Contributory Negligence (or contributory fault) is a phrase used to mean where an employee has behaved in a way that played a part in what happened to them. This could mean that they somehow contributed to their dismissal, in an unfair dismissal claim.
Although it is not specified as contributory negligence in the Employment Rights Act, section 123(6) of that Act allows the Employment Tribunal to reduce the amount of the compensatory award for someone who has been unfairly dismissed if that person’s actions caused or contributed to the dismissal. The dismissal will still be unfair, but both your ‘basic award’ and your compensatory award may be reduced if you contributed towards your own dismissal.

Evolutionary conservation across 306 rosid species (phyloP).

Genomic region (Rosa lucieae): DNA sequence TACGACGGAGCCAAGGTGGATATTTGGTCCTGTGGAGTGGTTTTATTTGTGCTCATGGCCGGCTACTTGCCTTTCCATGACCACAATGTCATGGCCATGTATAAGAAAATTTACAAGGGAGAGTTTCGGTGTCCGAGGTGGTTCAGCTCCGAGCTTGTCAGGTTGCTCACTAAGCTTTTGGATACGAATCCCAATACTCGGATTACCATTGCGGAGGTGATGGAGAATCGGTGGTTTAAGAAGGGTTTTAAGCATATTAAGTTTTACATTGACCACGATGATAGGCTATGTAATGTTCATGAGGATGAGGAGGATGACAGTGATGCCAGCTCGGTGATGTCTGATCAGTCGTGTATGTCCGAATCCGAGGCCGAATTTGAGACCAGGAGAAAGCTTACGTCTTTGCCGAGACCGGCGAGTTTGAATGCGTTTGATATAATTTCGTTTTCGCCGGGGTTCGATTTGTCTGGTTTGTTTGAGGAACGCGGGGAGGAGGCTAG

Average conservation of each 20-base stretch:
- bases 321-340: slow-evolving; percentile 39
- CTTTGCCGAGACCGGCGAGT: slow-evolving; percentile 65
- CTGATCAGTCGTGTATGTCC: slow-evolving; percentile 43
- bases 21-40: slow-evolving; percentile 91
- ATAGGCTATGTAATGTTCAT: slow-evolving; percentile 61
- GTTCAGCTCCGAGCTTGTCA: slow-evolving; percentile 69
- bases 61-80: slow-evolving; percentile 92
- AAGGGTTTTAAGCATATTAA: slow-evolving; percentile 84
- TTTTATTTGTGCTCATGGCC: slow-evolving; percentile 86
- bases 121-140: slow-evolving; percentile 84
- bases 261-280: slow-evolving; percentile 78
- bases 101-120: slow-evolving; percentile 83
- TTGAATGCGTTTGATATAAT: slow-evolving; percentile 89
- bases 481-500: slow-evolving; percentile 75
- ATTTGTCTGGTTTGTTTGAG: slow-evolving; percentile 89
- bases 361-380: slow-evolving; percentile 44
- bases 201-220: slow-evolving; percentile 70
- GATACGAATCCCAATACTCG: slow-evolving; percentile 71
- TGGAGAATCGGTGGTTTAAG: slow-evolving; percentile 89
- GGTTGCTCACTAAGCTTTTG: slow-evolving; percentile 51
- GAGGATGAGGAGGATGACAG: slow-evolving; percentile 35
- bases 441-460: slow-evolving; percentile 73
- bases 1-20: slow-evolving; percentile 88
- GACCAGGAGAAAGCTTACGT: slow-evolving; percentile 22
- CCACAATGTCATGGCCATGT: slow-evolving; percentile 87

In order to reduce the basic and/or compensatory awards because of the employee’s behaviour, there are 3 requirements to be met:
- The employee must have acted in a way that contributes to the dismissal. It could include being perverse, bloody-minded or foolish, but it must be blameworthy in some way.
- The behaviour must have contributed to the dismissal.
- It must be ‘just and equitable’ to reduce the award.
If the Employment Tribunal finds that an employee contributed to his or her dismissal, it must work this out as a percentage, and then apply it to the awards it has made.
An example of contributory negligence was the case of Montracon Limited v Hardcastle. Mr Hardcastle was employed as an HGV driver. He forgot the height of his trailer and drove into a bridge. Although the dismissal was found to be unfair, Mr Hardcastle had contributed to his dismissal, and had both his basic and contributory awards reduced.
Other examples where contributory fault might be used to reduce both basic and compensatory awards might include:
- An employee who is absent without permission, or who doesn’t follow reporting procedures for absence.
- An employer who breaks H&S rules and requirements even though no one is put at risk.